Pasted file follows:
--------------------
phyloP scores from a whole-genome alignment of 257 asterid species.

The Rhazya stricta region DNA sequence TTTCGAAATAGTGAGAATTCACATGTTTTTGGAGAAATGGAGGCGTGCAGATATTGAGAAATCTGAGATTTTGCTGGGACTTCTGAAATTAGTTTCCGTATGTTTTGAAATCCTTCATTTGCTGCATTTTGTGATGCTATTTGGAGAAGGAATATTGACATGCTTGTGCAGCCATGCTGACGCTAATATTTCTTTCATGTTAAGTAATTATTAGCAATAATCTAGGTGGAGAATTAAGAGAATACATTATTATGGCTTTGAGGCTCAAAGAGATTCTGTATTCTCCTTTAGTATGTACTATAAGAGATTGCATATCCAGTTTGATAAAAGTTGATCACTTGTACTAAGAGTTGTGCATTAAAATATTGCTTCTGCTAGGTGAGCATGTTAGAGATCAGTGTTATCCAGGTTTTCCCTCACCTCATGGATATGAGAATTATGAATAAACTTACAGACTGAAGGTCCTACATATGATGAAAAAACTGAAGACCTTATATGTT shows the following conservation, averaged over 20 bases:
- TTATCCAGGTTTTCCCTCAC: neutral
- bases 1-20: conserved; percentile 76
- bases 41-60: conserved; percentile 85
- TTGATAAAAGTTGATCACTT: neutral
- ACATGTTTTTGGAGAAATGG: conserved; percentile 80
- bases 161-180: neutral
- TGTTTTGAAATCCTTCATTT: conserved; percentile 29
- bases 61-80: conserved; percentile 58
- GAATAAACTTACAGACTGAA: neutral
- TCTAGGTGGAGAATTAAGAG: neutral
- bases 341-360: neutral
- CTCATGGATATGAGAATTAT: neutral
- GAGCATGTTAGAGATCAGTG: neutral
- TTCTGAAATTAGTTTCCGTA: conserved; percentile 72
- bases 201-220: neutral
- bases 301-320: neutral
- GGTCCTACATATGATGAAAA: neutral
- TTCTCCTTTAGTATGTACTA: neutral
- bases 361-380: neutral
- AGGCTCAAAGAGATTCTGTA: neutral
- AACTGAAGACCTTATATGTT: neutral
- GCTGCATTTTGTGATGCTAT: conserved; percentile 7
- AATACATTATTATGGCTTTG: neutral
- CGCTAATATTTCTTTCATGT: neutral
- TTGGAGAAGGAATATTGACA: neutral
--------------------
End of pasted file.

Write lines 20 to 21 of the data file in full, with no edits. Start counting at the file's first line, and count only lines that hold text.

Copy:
- TTCTCCTTTAGTATGTACTA: neutral
- bases 361-380: neutral